Friday, March 2, 2007
In the movie Willy Wonka and the Chocolate Factory, Veruca Salt is lured to her doom by her desire for the Golden Egg (after giving a grand performance with her musical number “I Want it Now!”). In her final flourish she stands on the educated Eggdicator and is judged to be a Bad Egg and sent to the incinerator. This particular scene was not in the book (which instead featured squirrels and their ability to detect bad nuts, which I find far scarier, having been attacked by a squirrel before. Well, I’ve also been attacked by geese, but that’s no really relevant here).
The Wonka Golden Creme Egg is taking full advantage of that famous scene some thirty-six years later. But instead of the solid chocolate egg the size of the Elephant Man’s head, it’s a chocolate egg filled with a firm chocolate filling studded with graham cookie bits and then a slight reservoir of flowing caramel. I take issue with the caramel filling being called “creme” but this candy has bigger problems.
It’s only slightly smaller (1.1 ounces) than a Cadbury Creme Egg (1.2 ounces). The outside the egg has no Wonka branding on it, instead some squiggly lines and the Nestle logo on both sides. It makes me wonder if this is sold under different names in different places.
The chocolate creme inside isn’t very different than plain old milk chocolate, a little softer, kind of like a ganache only not as buttery smooth. The whole thing is very sweet - throat-burningly sweet. The chocolate itself isn’t particularly smooth or creamy. I have to admit that I’ve been very disappointed with Nestle chocolate lately and this Wonka sub-brand is no different. I’m not getting those CHOCOLATE flavors here. The crumbly crunches of the graham bits are nice (rather like the little Wonka bars) but the caramel is the only thing that saves these eggs - it’s smooth and salty, with just enough of it to cut through the rest of the sweet mess.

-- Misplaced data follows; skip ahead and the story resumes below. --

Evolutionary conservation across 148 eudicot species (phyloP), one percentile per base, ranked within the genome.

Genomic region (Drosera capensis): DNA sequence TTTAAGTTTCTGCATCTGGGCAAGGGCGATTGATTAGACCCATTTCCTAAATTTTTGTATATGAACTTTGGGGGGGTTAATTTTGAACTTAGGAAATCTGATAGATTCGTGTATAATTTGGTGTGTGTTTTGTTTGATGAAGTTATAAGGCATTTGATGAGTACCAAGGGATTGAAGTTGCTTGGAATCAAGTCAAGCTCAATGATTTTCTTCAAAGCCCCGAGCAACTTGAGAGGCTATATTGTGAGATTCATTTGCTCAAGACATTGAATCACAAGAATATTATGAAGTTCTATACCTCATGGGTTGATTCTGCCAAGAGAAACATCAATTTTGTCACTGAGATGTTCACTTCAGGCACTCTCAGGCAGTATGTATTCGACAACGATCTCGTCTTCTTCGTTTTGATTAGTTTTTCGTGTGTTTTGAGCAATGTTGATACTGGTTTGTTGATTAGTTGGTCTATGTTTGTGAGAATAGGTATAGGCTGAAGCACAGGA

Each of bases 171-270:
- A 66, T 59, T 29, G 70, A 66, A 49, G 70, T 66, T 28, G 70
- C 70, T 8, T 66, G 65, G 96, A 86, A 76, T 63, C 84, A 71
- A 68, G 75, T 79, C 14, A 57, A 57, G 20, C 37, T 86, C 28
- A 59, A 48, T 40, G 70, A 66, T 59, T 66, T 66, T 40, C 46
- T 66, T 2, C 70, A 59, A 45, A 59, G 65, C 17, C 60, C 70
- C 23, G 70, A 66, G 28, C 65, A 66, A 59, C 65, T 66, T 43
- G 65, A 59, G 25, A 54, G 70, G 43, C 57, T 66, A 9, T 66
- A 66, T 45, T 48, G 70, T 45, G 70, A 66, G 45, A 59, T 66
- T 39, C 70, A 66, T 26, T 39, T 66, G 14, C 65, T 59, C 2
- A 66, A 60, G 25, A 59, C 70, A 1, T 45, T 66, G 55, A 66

If you’re a Cadbury Creme Egg fan and used to very sweet egg-shaped chocolate products, you may do okay with this. But the chocolate is just substandard.
Rebecca at SugarHog.net also reviewed these and gave them a smidge higher rating that I did (but had them before the Cadbury Eggs).
My next door neighbors went to Peru for three weeks and brought back a huge cache of Peruvian (and South American) consumer candies. (They also brought some cookies, but I’ll try to keep this focused.) I find it quite fun to sample the consumer candies of all countries and regions and Peru was no different. So here are nine candies from Peru:
These little guys probably look familiar. They’re chocolate lentils ala Nestle Smarties. Only they’re not quite Smartie-like ... they’re the same size as M&Ms (Smarties are just slightly flatter and larger than M&Ms). The shell on these is very thick and crunchy. The colors are unbelievably bright.